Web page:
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Devon Conway is a ’true blue Kiwi’ assures Black Caps coach Gary Stead ahead of first Proteas Test

FILE - New Zealand's Devon Conway celebrates 100 runs on day two of the second cricket test match against Bangladesh. Photo: Marty Melville/AFP

FILE - New Zealand's Devon Conway celebrates 100 runs on day two of the second cricket test match against Bangladesh. Photo: Marty Melville/AFP

Published Feb 15, 2022


Cape Town - New Zealand's South African-born batting star Devon Conway has consulted his Black Caps teammate Neil Wagner about what it will be like to face the Proteas for the first time on Thursday in the first Test at the Hagley Oval.

Wagner, of course, was also born and raised in South Africa before packing up and heading south to New Zealand like Conway did in 2017.

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The bustling left-arm paceman has though already played six times against his birth country and experienced all the emotions that goes with it - the most heart-pulling being in the "opposing" team's line-up when the national anthems are rendered.

But Wagner had sound advice to the 30-year-old left-hander from Gauteng.

“I had a catch-up with him (Wagner) after the Bangladesh series and said to him, ‘What's it like playing against your place of birth’, and he said ultimately it's just another game of cricket and don't look into it too much," Conway said on Tuesday.

“Don't try and be someone you're not. Just try and do what you do and the rest will take care of itself.”

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The Proteas regularly face former South Africans that have opted to pursue their careers elsewhere in the world and captain Dean Elgar has already stated that his team will treat Conway like any other opponent out in the middle.

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However, he did mention that they, particularly Conway's former Lions teammates, would try to catch up with him outside of the battleground once the quarantine restrictions were lifted. Conway certainly wasted no time to reacquaint himself with his former countrymen, particularly a certain Temba Bavuma, whom he made his South African first-class debut alongside as 17-year-old St John's school boy.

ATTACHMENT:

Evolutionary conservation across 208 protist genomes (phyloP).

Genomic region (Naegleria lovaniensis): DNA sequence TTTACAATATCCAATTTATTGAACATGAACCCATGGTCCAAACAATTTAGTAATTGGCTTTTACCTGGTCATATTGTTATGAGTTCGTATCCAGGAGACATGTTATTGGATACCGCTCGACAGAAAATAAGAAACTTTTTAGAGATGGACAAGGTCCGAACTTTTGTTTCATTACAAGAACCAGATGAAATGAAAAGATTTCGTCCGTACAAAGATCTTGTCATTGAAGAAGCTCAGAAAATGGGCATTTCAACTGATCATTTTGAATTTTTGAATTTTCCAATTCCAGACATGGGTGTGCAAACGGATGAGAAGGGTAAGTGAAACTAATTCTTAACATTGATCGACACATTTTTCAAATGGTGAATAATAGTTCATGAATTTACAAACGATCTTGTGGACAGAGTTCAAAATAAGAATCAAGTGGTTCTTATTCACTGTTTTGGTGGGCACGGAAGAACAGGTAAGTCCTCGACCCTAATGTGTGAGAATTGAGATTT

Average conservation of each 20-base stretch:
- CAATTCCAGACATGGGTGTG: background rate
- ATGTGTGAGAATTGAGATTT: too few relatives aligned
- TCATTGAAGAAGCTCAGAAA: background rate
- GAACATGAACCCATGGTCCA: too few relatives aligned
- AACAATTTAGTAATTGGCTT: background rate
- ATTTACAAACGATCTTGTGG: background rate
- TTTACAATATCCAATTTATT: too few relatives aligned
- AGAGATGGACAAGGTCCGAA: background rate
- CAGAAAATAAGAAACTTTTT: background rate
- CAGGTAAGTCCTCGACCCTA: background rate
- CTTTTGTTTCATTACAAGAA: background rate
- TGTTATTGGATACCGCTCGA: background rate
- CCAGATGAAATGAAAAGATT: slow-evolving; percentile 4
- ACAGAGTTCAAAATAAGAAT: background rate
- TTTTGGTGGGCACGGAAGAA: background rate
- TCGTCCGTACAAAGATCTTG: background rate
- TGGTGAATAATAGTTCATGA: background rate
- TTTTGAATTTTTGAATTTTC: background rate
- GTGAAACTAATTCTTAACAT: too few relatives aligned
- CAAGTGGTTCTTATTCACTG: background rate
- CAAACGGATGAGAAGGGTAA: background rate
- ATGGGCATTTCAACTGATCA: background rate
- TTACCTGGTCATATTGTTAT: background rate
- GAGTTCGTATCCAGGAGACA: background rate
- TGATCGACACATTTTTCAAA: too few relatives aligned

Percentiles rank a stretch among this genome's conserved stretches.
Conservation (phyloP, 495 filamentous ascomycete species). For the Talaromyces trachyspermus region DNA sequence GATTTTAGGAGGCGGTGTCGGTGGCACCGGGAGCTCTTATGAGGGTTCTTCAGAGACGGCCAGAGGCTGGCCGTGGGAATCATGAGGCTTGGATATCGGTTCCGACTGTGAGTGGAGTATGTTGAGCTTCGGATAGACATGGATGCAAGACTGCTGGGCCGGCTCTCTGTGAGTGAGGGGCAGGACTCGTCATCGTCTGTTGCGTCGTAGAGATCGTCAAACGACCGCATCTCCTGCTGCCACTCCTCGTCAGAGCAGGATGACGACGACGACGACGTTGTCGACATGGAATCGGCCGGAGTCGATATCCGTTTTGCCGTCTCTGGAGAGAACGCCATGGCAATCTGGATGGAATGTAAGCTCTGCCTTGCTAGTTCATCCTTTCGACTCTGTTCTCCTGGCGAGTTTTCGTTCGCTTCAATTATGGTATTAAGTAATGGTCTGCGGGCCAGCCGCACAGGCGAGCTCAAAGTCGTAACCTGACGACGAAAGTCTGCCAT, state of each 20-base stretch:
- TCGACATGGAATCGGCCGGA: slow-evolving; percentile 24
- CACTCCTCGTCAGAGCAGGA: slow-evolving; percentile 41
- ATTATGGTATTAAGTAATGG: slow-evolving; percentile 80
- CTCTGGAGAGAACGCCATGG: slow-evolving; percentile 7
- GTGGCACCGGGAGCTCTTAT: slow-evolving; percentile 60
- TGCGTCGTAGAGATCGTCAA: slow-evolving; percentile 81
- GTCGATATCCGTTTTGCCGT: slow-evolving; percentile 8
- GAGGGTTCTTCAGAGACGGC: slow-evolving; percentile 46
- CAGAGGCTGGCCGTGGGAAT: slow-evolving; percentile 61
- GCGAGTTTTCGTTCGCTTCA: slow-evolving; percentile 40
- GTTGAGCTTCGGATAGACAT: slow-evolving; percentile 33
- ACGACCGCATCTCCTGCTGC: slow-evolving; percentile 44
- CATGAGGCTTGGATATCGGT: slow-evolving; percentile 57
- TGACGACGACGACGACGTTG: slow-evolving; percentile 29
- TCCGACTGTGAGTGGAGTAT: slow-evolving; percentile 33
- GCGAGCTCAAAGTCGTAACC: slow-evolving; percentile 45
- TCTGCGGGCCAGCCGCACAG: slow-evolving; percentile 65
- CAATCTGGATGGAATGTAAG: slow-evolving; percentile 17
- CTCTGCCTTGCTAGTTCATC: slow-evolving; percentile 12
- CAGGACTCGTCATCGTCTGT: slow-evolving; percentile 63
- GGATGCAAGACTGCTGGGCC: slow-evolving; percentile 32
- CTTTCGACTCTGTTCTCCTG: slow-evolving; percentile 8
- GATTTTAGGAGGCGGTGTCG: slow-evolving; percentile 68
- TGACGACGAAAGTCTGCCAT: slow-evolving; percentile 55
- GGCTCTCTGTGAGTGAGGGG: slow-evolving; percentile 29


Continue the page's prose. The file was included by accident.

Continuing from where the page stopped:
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“It's been a long time since I made my debut playing alongside Temba, but it was good to see him at breakfast this morning [at the hotel] and have a small catch up,” he said.

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Black Caps coach Gary Stead is confident both Conway and Wagner are "true blue Kiwis" now and that their commitment and loyalty likes with no else but to the Black Caps.

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Conway has had a prolific start to his Test career with 623 runs an average of 69.22 - which includes a double century on Test debut at Lord's - and will occupy the crucial No 3 position in the absence of injured Black Caps skipper Kane Williamson, while Wagner has long been a cult figure in New Zealand due to his aggressive bowling style that has earned him 235 wickets at 26.60 in 56 Tests.

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“You've got Devon and Neil Wagner, so we've got a couple of people who were born in South Africa, but from our perspective they're true blue Kiwis now and even though they might have slight accents at times they're certainly working hard for the Silver Fern playing for our team as well," Stead said.